In the months after the 9/11 attacks, I translated and commented on speeches given by the number two of al-Qaida, Dr. Ayman al-Zawahri, trying to bring to the attention of the American people that the ideology of jihadism was not just another abstract set of radical thoughts, as U.S. academia had been arguing since the end of the Cold War.
Rather, jihadism is a brutal reality of violence and massacres with leaders and powerful symbols.
Al-Zawahri’s journey with jihadist networks before he formed al-Qaida with Osama Bin Laden was long and varied, from a high cadre in the Muslim Brotherhood to the founder and leader of an Egypt-based Islamic Jihad organization, to a federation of terror groups that later merged with Afghanistan-based al-Qaida.
He wasn’t just an executive commander under Bin Laden.
Al-Zawahri was in charge of ideology and strategies, inspiring generations of Salafi fighters and suicide bombers globally.
Morally and politically, he was responsible for the September attacks in New York, Washington, and Pennsylvania, on Sept. 11, 2001.
He was in charge of the most lethal terror network operating against the U.S. and its allies for decades, but after the killing of Bin Laden, following the Arab Spring; and after the rise, expansion, and savagery of ISIS, his role was eclipsed by a new generation of jihadists.
Al-Zawahri remained a fugitive even as he ascended to the number one position in the network in 2011, but another decade would pass before he was finally targeted by the U.S. — and eliminated.
The ending of Zawahri’s life in 2022, two decades after 9/11, has an historical and emotional dimension for Americans and bears witness that even if it takes long years of pursuit, killers of Americans will be met with American justice under any president, any Congress, or political party.
Presidents decide on such actions when their intelligence community provides them with evidence and a plan of action. But the timing of operations, aside from tactical security, is always political, as we saw under Obama with Bin Laden, under Trump with al Baghdadi, and now under Biden with Zawahri.
When terror leaders have lost most of their operational power, it becomes obvious that the timing of actions against them is decided based on political timing and calculations.
Zawahri wasn’t commanding a substantial network of terrorists nor posing a major strategic threat against the United States like ISIS, Hakkani, or even the Taliban currently do.
His time had passed.
He, like other al-Qaida veterans, had taken refuge in Kabul, not far from Taliban command centers, possibly providing advice and reviewing some fatwas.
The old Ayman was a "revered jihadi scholar," to use a description of The Washington Post, painting Baghdadi tragi-comically.
Al-Zawahri’s value wasn’t operational, nor strategic, but certainly historical and psychological. He was a permanent target for historical justice, inasmuch as dangerous Nazis in exile were after World War II.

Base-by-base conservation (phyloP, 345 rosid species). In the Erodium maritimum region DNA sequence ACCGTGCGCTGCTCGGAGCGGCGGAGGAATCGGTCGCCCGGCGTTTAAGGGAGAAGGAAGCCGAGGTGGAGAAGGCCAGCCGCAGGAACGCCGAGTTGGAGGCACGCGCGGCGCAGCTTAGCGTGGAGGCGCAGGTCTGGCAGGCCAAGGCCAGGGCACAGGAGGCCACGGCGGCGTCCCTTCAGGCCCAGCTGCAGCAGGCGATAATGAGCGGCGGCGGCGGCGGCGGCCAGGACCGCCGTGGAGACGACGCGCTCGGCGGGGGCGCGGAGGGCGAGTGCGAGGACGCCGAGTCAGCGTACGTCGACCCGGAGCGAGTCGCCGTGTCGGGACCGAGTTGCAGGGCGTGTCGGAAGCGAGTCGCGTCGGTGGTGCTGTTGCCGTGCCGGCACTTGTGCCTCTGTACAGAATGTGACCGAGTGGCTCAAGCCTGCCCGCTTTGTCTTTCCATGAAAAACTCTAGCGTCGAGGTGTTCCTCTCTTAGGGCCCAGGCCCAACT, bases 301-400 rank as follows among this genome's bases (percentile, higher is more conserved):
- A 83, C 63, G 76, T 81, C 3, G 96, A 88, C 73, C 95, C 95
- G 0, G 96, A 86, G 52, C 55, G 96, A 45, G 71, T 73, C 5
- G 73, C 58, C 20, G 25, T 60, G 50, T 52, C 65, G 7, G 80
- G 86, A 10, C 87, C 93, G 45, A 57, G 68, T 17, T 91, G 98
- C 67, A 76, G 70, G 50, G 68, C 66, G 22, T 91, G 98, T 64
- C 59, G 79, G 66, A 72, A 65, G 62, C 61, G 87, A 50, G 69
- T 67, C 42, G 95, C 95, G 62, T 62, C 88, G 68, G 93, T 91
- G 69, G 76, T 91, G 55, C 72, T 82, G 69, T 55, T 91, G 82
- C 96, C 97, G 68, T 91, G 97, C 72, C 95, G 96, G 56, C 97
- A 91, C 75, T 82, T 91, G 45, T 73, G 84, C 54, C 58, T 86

So why did the Biden White House decide on his elimination at this moment?
We know that upon arrival to the White House in early 2021, this administration performed a massive shift away from the war on terror and the conflict with the jihadists.
It rushed to the signing of the Iran Nuclear Deal, delisted the Houthis of Yemen as terrorists, and reengaged with the Taliban in a second round of talks with them in Doha, Qatar
Biden’s teams cut a second deal with the Islamist network of Afghanistan, enabling them to seize power in mid-summer of 2021.
The struggle against the jihadists was to be forgotten in favor of climate change and Critical Race Theory (CRT), and maybe some bravado over competition with China.
But the war in Ukraine, the oil crisis, economic collapse, and the prospects of a massive Republican win in the November, 2022 midterms forced the Biden camp to look for a "victory" to celebrate with the American public at the first anniversary of the catastrophic pull-out from Afghanistan.
The conservative opposition was readying to pounce on the White House for having recklessly withdrawn, transferring power and $84 billion worth of weapons to the largest jihadi militia in Asia.
The wave was coming to blame Biden for a disaster which may have been the trigger for unabashed aggression by Russia, China, North Korea, and Iran.
The White House had to strike and get a win by eliminating an old enemy even though he wasn’t as lethal as before.
For now, the American people are relieved that those responsible for the massacre of 2001 met justice — even in 2022.
Over the days to come many questions will be raised, such as how long did we know his location and movements before the strike was ordered?
Did the Taliban sacrifice him to protect their deal?
There is quite a bit of time and the vigor of the debate to come will perhaps provide these answers.
Dr. Walid Phares, is a Newsmax foreign policy analyst — beginning in April of 2022. Since 2009, he has served as co-secretary of the Transatlantic Parliamentary Group. He has also served as a foreign policy adviser to Donald Trump in 2016 and was a national security adviser (in 2011) to now-Sen. Mitt Romney, R-Ariz. Dr. Phares is a noted author, professor and Mideast expert, as well as a former Fox News and MSNBC contributor. Read Dr. Walid Phares' Reports — More Here.
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